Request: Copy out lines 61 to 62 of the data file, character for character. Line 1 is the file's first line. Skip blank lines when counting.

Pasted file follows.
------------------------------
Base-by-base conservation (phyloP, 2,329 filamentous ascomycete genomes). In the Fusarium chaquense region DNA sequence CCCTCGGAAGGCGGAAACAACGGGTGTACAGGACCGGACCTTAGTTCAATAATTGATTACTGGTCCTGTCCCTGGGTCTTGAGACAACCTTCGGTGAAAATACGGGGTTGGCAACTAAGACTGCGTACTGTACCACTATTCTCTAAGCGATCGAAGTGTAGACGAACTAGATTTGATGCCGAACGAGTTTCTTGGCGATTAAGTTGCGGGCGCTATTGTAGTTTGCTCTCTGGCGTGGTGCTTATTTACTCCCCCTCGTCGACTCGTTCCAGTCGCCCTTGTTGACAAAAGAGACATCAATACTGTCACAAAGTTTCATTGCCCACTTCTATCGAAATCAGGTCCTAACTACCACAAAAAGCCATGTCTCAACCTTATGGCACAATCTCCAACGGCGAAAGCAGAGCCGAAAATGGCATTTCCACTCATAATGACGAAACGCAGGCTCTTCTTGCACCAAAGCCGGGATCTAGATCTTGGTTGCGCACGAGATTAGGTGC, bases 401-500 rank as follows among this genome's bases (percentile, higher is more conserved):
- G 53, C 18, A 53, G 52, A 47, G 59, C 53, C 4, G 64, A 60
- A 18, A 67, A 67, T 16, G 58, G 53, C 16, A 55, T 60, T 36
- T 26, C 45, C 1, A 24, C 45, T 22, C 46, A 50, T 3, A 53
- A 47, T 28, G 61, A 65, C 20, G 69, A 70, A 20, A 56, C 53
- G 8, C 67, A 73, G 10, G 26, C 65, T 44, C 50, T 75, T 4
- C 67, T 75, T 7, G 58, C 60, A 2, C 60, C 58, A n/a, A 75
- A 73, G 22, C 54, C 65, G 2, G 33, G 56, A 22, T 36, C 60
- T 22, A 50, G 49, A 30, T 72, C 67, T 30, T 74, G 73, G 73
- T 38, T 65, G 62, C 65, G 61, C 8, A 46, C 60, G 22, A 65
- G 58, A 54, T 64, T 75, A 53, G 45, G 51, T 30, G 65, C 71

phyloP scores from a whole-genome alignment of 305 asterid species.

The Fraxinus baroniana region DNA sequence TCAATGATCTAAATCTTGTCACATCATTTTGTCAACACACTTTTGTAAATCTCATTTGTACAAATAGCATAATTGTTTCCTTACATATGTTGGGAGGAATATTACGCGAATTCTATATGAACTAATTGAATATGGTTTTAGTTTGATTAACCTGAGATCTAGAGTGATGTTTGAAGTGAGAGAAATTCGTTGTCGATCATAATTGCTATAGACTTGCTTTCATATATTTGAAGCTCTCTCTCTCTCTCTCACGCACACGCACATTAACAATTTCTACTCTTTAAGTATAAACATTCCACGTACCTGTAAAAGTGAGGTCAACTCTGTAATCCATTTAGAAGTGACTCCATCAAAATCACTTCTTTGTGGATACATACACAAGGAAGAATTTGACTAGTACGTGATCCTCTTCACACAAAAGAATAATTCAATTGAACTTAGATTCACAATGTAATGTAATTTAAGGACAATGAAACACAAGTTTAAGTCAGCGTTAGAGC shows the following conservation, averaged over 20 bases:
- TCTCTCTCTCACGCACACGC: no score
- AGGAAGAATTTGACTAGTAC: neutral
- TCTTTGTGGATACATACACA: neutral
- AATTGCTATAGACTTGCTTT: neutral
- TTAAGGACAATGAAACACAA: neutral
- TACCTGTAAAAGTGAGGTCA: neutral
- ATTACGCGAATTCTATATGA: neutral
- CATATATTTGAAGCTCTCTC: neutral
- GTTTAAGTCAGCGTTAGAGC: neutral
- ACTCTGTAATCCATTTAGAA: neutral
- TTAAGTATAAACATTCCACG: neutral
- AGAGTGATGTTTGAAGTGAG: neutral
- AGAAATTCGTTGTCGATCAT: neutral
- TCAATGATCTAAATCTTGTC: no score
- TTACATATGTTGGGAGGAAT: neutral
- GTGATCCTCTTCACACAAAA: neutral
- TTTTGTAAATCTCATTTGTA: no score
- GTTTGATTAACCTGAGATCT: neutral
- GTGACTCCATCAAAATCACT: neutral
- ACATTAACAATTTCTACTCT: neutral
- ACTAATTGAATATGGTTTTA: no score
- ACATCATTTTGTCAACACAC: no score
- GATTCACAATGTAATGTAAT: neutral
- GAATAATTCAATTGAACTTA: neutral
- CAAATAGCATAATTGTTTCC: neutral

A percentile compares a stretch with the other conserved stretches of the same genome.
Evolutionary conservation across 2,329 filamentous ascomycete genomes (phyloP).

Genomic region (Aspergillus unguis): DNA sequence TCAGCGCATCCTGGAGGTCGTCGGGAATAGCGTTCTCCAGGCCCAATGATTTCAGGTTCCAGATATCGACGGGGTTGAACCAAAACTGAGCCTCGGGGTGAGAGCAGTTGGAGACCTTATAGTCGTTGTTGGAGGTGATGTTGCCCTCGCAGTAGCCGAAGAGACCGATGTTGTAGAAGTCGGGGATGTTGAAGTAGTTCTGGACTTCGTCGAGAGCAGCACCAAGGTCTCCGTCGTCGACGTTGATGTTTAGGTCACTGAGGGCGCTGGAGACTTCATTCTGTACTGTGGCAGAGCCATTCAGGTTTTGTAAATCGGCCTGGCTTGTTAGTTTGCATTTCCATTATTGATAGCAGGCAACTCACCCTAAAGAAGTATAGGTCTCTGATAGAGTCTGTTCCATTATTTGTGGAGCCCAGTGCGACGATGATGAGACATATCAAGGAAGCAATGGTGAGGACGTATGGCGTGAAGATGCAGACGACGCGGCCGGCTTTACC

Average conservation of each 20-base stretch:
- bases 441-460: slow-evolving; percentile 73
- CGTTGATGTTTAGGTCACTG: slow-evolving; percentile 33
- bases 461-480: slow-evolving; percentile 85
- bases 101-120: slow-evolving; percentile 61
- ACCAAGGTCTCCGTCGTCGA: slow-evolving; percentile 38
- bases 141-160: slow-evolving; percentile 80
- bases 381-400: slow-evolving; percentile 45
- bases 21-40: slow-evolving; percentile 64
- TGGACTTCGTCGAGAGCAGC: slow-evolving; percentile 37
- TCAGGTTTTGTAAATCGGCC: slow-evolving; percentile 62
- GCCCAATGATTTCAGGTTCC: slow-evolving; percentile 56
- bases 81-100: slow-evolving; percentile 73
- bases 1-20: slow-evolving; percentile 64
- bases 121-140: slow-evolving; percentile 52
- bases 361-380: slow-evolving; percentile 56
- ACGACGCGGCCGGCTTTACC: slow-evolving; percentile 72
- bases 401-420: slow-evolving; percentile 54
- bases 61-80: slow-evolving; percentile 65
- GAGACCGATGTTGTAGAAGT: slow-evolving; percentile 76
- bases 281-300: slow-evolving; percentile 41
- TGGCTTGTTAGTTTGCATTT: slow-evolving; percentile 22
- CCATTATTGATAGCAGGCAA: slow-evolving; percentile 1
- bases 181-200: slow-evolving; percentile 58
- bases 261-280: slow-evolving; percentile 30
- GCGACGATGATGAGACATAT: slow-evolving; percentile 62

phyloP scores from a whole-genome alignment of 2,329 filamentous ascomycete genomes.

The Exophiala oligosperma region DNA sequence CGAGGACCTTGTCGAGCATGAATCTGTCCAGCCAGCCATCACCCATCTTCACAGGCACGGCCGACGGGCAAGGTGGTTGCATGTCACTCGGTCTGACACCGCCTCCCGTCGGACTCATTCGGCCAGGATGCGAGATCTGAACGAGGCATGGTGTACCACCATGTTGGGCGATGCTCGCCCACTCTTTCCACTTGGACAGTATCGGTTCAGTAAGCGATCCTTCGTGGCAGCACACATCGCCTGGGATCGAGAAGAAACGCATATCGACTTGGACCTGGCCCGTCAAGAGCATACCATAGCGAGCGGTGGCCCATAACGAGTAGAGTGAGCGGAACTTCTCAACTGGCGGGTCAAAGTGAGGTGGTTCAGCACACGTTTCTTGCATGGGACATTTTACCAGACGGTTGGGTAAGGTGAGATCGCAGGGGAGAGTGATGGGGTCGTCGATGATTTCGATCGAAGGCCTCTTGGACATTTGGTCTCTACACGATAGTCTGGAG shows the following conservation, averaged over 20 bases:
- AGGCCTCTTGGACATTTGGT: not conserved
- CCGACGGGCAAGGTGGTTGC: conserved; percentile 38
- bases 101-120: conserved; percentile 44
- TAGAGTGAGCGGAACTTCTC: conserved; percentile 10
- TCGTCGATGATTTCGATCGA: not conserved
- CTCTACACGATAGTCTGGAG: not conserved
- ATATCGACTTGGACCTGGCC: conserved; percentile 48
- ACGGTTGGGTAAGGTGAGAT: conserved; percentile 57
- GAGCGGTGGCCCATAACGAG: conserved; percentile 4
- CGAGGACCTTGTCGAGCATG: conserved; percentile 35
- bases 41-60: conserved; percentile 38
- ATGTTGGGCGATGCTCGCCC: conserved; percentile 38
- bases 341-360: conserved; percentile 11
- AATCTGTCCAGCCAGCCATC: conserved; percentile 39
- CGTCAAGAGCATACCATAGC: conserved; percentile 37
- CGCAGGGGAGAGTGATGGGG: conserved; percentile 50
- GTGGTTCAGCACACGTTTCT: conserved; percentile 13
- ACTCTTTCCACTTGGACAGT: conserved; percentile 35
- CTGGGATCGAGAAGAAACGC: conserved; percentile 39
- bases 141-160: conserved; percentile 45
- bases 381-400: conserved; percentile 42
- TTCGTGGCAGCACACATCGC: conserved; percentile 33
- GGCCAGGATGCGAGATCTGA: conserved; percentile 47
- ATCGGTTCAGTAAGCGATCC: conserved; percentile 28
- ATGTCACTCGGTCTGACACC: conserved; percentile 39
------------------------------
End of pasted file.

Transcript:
- GAGACCGATGTTGTAGAAGT: slow-evolving; percentile 76
- bases 281-300: slow-evolving; percentile 41